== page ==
The strategy paid off. According to Saeb Erekat, the secretary general of the Palestine Liberation Organisation, the peace plan “is 100 per cent the ideas I personally heard many times from Netanyahu and his negotiators”.
Mr Erekat went further in his statement last Wednesday. “I can assure you that the American so-called peace team have only copied and pasted Netanyahu’s and the settlers’ councils’ plan, and also demanded statements of appreciation from some states,” he said.
Mr Netanyahu’s flattery and praise, along with a White House team filled with ideologues rather than experts, gave a prime minster fighting not only for his job but to stay out of prison, his dream peace plan.
The Israeli leader is not alone in using flattery to stay on Mr Trump’s radar.
Mr Johnson got his name check in the announcement. The UK prime minister then reciprocated the next day in Parliament, rejecting criticism of the plan from the British opposition and urging Palestinians to engage with the US.
The UK prime minister has courted Mr Trump and it seems to have paid off – the American commander in chief has lots of good things to say about the divisive UK leader in return. But why is Mr Johnson so concerned about the opinion of the US president? With the UK having left the European Union last Friday, the government is desperate for a good trade deal with America to kick-start its vision for what it bills as an outwardly facing, international business-focused UK.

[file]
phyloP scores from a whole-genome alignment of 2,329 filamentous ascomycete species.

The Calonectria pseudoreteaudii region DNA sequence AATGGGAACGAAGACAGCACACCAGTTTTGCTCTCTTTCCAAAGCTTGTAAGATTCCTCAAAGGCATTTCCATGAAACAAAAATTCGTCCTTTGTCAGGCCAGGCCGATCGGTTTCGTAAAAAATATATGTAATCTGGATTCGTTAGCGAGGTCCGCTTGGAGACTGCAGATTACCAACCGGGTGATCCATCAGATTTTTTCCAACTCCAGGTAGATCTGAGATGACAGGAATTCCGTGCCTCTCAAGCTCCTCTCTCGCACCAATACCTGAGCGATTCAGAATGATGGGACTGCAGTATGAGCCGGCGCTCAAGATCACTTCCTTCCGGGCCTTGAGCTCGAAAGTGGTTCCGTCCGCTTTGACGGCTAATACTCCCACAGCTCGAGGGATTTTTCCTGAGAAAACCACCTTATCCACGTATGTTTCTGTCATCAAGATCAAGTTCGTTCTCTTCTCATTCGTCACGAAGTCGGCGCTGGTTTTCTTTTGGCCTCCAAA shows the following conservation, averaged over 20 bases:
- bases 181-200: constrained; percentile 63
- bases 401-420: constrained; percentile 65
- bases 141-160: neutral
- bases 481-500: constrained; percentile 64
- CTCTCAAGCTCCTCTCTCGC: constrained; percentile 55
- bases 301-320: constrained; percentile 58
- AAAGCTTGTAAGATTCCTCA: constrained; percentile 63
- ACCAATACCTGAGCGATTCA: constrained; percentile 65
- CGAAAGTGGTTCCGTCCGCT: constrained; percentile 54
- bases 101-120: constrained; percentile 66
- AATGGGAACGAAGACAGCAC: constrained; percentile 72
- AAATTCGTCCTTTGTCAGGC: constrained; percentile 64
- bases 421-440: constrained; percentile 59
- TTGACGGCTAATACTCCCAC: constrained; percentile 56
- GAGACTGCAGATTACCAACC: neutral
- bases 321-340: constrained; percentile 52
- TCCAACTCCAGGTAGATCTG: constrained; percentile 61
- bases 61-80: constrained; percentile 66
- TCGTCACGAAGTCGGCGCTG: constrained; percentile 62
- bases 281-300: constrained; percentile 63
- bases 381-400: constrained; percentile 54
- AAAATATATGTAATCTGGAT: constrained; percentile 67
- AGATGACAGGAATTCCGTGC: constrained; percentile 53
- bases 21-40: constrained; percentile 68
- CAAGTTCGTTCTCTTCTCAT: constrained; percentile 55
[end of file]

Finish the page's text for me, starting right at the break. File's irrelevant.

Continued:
On the European continent, countries and the bloc itself are more likely to stand together and have strength in numbers so can afford to be less effusive. In European capitals, the statements have been typically bland, even when calling for talks to start from the long-established point of a two-state solution on the basis of 1967 borders.
On The National’s Beyond the Headlines podcast, Hugh Lovatt, a policy fellow at the European Council on Foreign Relations, agreed that the “tranquil” statements from European states had more to do with relations with the Trump administration than Palestine.
“These relations, which are predicated on common security concerns, I think, have priority over the Palestinian issue,” he said. Simply, in Brussels, issues like Iranian missiles and fighting ISIS are of more importance than a Palestinian state.
In Beijing, the view is simply that any peace plan has to start from the basis laid down in UN resolutions – appearing to a call for a return to past efforts but in effect saying very little of substance.